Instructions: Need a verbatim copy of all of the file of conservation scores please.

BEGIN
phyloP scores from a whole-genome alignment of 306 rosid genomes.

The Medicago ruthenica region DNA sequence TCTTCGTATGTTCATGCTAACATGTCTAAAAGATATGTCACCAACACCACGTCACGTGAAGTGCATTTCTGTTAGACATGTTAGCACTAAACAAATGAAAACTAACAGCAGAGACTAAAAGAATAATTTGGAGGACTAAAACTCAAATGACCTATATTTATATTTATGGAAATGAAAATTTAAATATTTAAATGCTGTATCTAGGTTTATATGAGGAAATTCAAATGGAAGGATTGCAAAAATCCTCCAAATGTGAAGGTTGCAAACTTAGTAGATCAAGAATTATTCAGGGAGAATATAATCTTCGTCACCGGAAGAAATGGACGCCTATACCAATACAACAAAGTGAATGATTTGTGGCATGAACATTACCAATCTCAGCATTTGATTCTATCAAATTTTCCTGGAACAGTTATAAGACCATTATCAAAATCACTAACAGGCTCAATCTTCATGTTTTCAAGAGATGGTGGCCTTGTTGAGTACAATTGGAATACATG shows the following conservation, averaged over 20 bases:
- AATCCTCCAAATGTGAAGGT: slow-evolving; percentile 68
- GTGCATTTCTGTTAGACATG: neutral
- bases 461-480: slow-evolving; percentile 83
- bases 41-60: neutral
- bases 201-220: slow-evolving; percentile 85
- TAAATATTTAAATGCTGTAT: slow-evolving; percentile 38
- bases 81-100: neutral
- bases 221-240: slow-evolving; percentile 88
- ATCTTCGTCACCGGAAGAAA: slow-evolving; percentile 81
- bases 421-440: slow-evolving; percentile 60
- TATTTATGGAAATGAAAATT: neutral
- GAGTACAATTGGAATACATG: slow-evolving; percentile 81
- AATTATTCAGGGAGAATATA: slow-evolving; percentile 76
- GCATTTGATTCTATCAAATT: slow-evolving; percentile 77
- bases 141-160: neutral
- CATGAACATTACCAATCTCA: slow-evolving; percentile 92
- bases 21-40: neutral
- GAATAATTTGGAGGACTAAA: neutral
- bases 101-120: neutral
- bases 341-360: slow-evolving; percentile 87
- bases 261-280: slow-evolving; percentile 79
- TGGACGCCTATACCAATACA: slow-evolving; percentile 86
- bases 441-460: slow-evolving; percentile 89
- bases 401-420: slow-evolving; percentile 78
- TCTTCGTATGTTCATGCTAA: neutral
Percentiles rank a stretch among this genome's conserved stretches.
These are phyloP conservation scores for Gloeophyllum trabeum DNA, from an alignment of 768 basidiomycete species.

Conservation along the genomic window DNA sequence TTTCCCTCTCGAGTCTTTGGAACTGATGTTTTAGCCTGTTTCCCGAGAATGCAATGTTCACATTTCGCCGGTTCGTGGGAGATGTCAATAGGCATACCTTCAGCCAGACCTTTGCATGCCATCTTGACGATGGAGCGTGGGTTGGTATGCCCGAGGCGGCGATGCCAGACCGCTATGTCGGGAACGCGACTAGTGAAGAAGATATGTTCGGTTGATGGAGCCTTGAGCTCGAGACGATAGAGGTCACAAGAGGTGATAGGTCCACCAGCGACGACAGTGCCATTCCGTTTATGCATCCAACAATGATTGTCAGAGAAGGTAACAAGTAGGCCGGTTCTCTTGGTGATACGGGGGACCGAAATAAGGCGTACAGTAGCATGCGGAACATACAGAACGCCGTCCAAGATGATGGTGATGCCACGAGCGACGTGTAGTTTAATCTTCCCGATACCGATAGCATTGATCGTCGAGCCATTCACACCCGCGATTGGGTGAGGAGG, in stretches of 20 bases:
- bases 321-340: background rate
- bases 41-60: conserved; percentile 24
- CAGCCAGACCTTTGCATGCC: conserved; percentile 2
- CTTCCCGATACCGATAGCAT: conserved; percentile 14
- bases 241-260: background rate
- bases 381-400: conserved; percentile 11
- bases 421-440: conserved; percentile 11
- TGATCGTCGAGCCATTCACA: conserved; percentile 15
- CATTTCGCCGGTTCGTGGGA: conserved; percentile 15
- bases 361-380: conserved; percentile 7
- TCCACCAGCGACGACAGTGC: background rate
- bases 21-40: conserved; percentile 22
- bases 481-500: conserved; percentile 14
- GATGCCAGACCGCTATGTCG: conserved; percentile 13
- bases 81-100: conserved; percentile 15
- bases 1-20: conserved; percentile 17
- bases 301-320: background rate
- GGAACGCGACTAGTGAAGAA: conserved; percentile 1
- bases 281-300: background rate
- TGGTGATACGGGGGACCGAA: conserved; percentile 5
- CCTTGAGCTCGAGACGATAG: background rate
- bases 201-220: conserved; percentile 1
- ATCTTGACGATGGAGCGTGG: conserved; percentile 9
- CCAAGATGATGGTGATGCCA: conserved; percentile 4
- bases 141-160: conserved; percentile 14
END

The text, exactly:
phyloP scores from a whole-genome alignment of 306 rosid genomes.

The Medicago ruthenica region DNA sequence TCTTCGTATGTTCATGCTAACATGTCTAAAAGATATGTCACCAACACCACGTCACGTGAAGTGCATTTCTGTTAGACATGTTAGCACTAAACAAATGAAAACTAACAGCAGAGACTAAAAGAATAATTTGGAGGACTAAAACTCAAATGACCTATATTTATATTTATGGAAATGAAAATTTAAATATTTAAATGCTGTATCTAGGTTTATATGAGGAAATTCAAATGGAAGGATTGCAAAAATCCTCCAAATGTGAAGGTTGCAAACTTAGTAGATCAAGAATTATTCAGGGAGAATATAATCTTCGTCACCGGAAGAAATGGACGCCTATACCAATACAACAAAGTGAATGATTTGTGGCATGAACATTACCAATCTCAGCATTTGATTCTATCAAATTTTCCTGGAACAGTTATAAGACCATTATCAAAATCACTAACAGGCTCAATCTTCATGTTTTCAAGAGATGGTGGCCTTGTTGAGTACAATTGGAATACATG shows the following conservation, averaged over 20 bases:
- AATCCTCCAAATGTGAAGGT: slow-evolving; percentile 68
- GTGCATTTCTGTTAGACATG: neutral
- bases 461-480: slow-evolving; percentile 83
- bases 41-60: neutral
- bases 201-220: slow-evolving; percentile 85
- TAAATATTTAAATGCTGTAT: slow-evolving; percentile 38
- bases 81-100: neutral
- bases 221-240: slow-evolving; percentile 88
- ATCTTCGTCACCGGAAGAAA: slow-evolving; percentile 81
- bases 421-440: slow-evolving; percentile 60
- TATTTATGGAAATGAAAATT: neutral
- GAGTACAATTGGAATACATG: slow-evolving; percentile 81
- AATTATTCAGGGAGAATATA: slow-evolving; percentile 76
- GCATTTGATTCTATCAAATT: slow-evolving; percentile 77
- bases 141-160: neutral
- CATGAACATTACCAATCTCA: slow-evolving; percentile 92
- bases 21-40: neutral
- GAATAATTTGGAGGACTAAA: neutral
- bases 101-120: neutral
- bases 341-360: slow-evolving; percentile 87
- bases 261-280: slow-evolving; percentile 79
- TGGACGCCTATACCAATACA: slow-evolving; percentile 86
- bases 441-460: slow-evolving; percentile 89
- bases 401-420: slow-evolving; percentile 78
- TCTTCGTATGTTCATGCTAA: neutral
Percentiles rank a stretch among this genome's conserved stretches.
These are phyloP conservation scores for Gloeophyllum trabeum DNA, from an alignment of 768 basidiomycete species.

Conservation along the genomic window DNA sequence TTTCCCTCTCGAGTCTTTGGAACTGATGTTTTAGCCTGTTTCCCGAGAATGCAATGTTCACATTTCGCCGGTTCGTGGGAGATGTCAATAGGCATACCTTCAGCCAGACCTTTGCATGCCATCTTGACGATGGAGCGTGGGTTGGTATGCCCGAGGCGGCGATGCCAGACCGCTATGTCGGGAACGCGACTAGTGAAGAAGATATGTTCGGTTGATGGAGCCTTGAGCTCGAGACGATAGAGGTCACAAGAGGTGATAGGTCCACCAGCGACGACAGTGCCATTCCGTTTATGCATCCAACAATGATTGTCAGAGAAGGTAACAAGTAGGCCGGTTCTCTTGGTGATACGGGGGACCGAAATAAGGCGTACAGTAGCATGCGGAACATACAGAACGCCGTCCAAGATGATGGTGATGCCACGAGCGACGTGTAGTTTAATCTTCCCGATACCGATAGCATTGATCGTCGAGCCATTCACACCCGCGATTGGGTGAGGAGG, in stretches of 20 bases:
- bases 321-340: background rate
- bases 41-60: conserved; percentile 24
- CAGCCAGACCTTTGCATGCC: conserved; percentile 2
- CTTCCCGATACCGATAGCAT: conserved; percentile 14
- bases 241-260: background rate
- bases 381-400: conserved; percentile 11
- bases 421-440: conserved; percentile 11
- TGATCGTCGAGCCATTCACA: conserved; percentile 15
- CATTTCGCCGGTTCGTGGGA: conserved; percentile 15
- bases 361-380: conserved; percentile 7
- TCCACCAGCGACGACAGTGC: background rate
- bases 21-40: conserved; percentile 22
- bases 481-500: conserved; percentile 14
- GATGCCAGACCGCTATGTCG: conserved; percentile 13
- bases 81-100: conserved; percentile 15
- bases 1-20: conserved; percentile 17
- bases 301-320: background rate
- GGAACGCGACTAGTGAAGAA: conserved; percentile 1
- bases 281-300: background rate
- TGGTGATACGGGGGACCGAA: conserved; percentile 5
- CCTTGAGCTCGAGACGATAG: background rate
- bases 201-220: conserved; percentile 1
- ATCTTGACGATGGAGCGTGG: conserved; percentile 9
- CCAAGATGATGGTGATGCCA: conserved; percentile 4
- bases 141-160: conserved; percentile 14